Course Hero. "Typee Study Guide." Course Hero. 2 Apr. 2018. Web. 22 Jan. 2019. <https://www.coursehero.com/lit/Typee/>.
Course Hero. (2018, April 2). Typee Study Guide. In Course Hero. Retrieved January 22, 2019, from https://www.coursehero.com/lit/Typee/
(Course Hero, 2018)
Course Hero. "Typee Study Guide." April 2, 2018. Accessed January 22, 2019. https://www.coursehero.com/lit/Typee/.
Course Hero, "Typee Study Guide," April 2, 2018, accessed January 22, 2019, https://www.coursehero.com/lit/Typee/.
In Typee the character of Fayaway is more symbolic than she is an actual developed character. Her personality is limited to basic characteristics of innocence, beauty, and general amiability. She stands as both a symbol of all that the author found compelling about the island girls (their simplicity and beauty) and as a symbol for the ideal woman generally. Though she is clearly free of the constraints of European and American Victorian women, she still represents personality characteristics commonly idealized for females at the time: virtue, beauty, innocence, and agreeableness. The narrator even describes Fayaway as "the very perfection of female grace and beauty."
Fayaway becomes the narrator's very willing lover, and never seems to contradict him, ask anything of him, or inconvenience him in any way. She is there solely for his pleasure and he puts her on a pedestal as the feminine ideal. He frequently likens her to European ladies in a way that is perhaps slightly humorous, but still very idealizing. He describes her hands as "as soft and delicate as those of any countess," and her feet "though wholly exposed, were as diminutive and fairly shaped as those which peep from beneath the skirts of a Lima lady's dress." In this way, Fayaway stands not only as a symbol of the author's concept of the feminine ideal among the islanders, but also as the feminine ideal generally.
Tattoos are very symbolic in Polynesian culture, and for the islanders of Nukuheva, were a major part of their culture. The narrator sees tattoos as one of the only disagreeable things about the islanders. They are the thing he links with the "savage" part of the culture, and he sees them as ugly and unnecessary markings. Tattoos represent an important part of Polynesian cultural and religious beliefs to the islanders, but to the narrator they are a blemish on a culture he otherwise highly idealizes.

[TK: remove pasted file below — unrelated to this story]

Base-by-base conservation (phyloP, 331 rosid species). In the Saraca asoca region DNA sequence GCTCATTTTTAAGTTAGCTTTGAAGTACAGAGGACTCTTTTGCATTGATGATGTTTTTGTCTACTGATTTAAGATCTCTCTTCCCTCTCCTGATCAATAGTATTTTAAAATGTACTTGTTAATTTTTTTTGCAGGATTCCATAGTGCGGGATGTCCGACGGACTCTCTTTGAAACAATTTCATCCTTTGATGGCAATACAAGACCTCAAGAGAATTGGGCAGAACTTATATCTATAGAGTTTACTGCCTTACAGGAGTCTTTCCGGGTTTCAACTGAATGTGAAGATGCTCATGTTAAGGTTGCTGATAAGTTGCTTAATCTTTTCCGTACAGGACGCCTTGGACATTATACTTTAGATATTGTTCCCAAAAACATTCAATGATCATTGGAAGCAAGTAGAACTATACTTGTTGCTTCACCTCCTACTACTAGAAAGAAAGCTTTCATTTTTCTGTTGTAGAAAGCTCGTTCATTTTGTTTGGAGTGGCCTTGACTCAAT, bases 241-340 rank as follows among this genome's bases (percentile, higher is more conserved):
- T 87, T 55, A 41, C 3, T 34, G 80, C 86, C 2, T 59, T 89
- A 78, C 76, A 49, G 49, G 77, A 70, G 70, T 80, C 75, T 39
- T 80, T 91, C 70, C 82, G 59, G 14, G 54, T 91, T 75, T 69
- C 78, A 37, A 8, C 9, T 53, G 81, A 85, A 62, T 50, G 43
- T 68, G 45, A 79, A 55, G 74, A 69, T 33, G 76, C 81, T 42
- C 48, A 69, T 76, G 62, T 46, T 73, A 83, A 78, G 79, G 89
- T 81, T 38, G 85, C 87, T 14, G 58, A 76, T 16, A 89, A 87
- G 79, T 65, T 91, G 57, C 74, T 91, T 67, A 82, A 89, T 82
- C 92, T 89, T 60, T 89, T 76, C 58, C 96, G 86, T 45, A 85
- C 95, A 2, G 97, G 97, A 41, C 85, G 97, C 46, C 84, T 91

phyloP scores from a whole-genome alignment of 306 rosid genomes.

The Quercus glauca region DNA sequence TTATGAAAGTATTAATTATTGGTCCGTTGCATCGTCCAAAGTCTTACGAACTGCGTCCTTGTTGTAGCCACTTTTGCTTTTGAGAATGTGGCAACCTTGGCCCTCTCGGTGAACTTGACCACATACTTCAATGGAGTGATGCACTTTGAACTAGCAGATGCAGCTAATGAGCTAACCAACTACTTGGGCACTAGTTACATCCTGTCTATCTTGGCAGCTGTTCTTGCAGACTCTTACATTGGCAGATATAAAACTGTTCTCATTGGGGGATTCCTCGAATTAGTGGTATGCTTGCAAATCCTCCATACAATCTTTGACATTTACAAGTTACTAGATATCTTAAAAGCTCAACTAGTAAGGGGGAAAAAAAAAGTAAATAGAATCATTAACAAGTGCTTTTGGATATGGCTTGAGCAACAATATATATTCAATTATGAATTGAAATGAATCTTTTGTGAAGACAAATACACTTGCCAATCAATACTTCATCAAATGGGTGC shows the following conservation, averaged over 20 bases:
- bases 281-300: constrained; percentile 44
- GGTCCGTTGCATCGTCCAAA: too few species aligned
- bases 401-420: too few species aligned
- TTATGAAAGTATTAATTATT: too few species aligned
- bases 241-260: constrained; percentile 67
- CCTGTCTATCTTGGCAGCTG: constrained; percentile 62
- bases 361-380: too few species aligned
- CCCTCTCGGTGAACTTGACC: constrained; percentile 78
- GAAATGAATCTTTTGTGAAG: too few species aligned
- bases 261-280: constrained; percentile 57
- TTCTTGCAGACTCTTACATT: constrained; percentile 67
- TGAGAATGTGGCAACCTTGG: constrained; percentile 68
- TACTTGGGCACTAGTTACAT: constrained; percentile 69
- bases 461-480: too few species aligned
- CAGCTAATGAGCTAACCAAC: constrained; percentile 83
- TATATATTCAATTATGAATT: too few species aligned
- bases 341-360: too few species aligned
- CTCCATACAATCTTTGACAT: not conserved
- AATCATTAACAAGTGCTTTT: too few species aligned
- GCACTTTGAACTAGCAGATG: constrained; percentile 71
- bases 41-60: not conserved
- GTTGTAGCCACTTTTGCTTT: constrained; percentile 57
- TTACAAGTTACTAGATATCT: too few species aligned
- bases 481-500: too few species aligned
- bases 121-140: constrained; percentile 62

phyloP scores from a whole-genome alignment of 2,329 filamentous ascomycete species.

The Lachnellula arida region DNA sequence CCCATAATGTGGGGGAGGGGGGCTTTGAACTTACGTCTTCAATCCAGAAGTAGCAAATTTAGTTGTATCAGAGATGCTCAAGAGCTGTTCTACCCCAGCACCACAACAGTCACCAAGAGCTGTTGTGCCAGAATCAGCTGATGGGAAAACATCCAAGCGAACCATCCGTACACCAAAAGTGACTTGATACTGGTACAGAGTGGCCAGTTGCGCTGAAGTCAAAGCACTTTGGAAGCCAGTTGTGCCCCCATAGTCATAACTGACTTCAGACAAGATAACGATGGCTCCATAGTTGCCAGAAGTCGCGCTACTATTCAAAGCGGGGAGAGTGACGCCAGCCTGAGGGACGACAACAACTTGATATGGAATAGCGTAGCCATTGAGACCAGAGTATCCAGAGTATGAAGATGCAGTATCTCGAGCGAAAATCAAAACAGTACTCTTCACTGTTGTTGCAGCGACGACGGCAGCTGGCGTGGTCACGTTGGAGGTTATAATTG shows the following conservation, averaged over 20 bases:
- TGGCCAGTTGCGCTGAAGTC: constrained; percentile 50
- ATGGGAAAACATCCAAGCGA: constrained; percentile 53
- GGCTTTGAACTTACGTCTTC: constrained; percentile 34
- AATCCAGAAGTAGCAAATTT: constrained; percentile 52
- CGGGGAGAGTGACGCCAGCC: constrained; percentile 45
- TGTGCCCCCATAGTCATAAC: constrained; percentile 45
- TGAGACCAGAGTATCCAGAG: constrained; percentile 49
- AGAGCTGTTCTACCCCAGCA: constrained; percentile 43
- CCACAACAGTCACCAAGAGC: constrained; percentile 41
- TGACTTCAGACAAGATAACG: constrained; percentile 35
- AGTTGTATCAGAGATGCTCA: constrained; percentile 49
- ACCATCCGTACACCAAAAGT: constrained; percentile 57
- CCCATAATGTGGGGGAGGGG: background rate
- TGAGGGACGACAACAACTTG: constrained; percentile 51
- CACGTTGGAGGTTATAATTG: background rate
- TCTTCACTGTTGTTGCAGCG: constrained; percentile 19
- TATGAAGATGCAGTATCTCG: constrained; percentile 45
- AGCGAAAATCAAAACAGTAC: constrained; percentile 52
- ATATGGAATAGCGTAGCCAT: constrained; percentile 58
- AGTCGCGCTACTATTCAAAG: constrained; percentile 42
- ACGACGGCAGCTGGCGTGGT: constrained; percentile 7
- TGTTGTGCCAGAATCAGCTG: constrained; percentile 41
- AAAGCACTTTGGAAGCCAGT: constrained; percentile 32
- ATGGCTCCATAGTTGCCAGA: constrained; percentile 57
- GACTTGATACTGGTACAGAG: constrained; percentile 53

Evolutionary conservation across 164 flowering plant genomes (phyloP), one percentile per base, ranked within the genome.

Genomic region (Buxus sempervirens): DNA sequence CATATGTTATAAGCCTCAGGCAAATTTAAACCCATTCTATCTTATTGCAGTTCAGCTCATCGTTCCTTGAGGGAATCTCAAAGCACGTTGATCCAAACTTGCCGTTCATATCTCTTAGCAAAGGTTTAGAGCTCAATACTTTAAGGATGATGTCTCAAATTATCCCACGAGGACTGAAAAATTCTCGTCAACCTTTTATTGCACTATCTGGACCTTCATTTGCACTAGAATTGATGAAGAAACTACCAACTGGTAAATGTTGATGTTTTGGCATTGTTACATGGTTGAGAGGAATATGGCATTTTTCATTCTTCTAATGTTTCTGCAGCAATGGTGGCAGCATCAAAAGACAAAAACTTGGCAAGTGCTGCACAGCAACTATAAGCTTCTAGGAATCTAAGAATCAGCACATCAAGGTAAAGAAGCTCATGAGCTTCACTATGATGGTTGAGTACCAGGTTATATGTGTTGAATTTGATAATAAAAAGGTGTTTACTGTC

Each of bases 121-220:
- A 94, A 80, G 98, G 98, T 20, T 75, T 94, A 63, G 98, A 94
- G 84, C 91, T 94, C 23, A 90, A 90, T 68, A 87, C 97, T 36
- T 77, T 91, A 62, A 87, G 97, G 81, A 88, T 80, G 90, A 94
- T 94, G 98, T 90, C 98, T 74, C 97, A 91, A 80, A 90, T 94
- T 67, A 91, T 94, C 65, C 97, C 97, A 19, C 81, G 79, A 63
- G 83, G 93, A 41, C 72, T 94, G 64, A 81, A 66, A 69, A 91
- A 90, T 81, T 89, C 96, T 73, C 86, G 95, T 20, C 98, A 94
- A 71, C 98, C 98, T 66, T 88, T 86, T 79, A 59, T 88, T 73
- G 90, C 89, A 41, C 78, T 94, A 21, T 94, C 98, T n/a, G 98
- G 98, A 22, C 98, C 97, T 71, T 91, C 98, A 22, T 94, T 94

The narrator tends to put the Typee on a pedestal and gloss over the things about them that he doesn't like or agree with, such as the cannibalism, lack of formal education, and so on. The tattoos, however, are a constant and inescapable reminder to him of the parts of the island culture that he doesn't like. Regardless of how much he admires and enjoys some of the island culture, he also likes being an outsider and has no real desire to integrate into the culture. This is made clear by his revulsion with and refusal to be tattooed. Though he likes Kory-Kory, who is highly tattooed, he sees him as "a hideous object to look upon." When the tribe wants the narrator to be tattooed, he reacts with horror and refers to "the odious operation of tattooing."
In a way, tattooing represents something permanent that cannot be taken off to conform to different social norms, and it marks something that cannot be conveniently left behind. The narrator is clearly afraid of being more than a passing observer of island culture, and has no wish for it to leave a permanent mark on him. However, despite his unwillingness to be tattooed, it is also clear that his experience with the Typee is something he will carry with him, whether he wishes to or not.
The Typee themselves are symbolic in the narrator's eyes. He views the tribe as a sort of symbol of the ideal native culture, untouched by the pollution of civilization. Unlike the Nukuheva tribe, which has had many dealings with the French and other European traders, the Typee remain pure and untouched in their valley. His long descriptions of their carefree lifestyle, and of their utter lack of conflict, suffering, sickness, and hunger paint a picture of a paradisal place and community. He makes observations about them such as: "so pure and upright were they in all the relations of life." As a result of these types of descriptions, it becomes clear that the Typee are possibly not drawn in a completely realistic way. Instead, for the narrator they serve more as a symbol for the innocence and purity of native cultures before civilization destroys or contaminates them.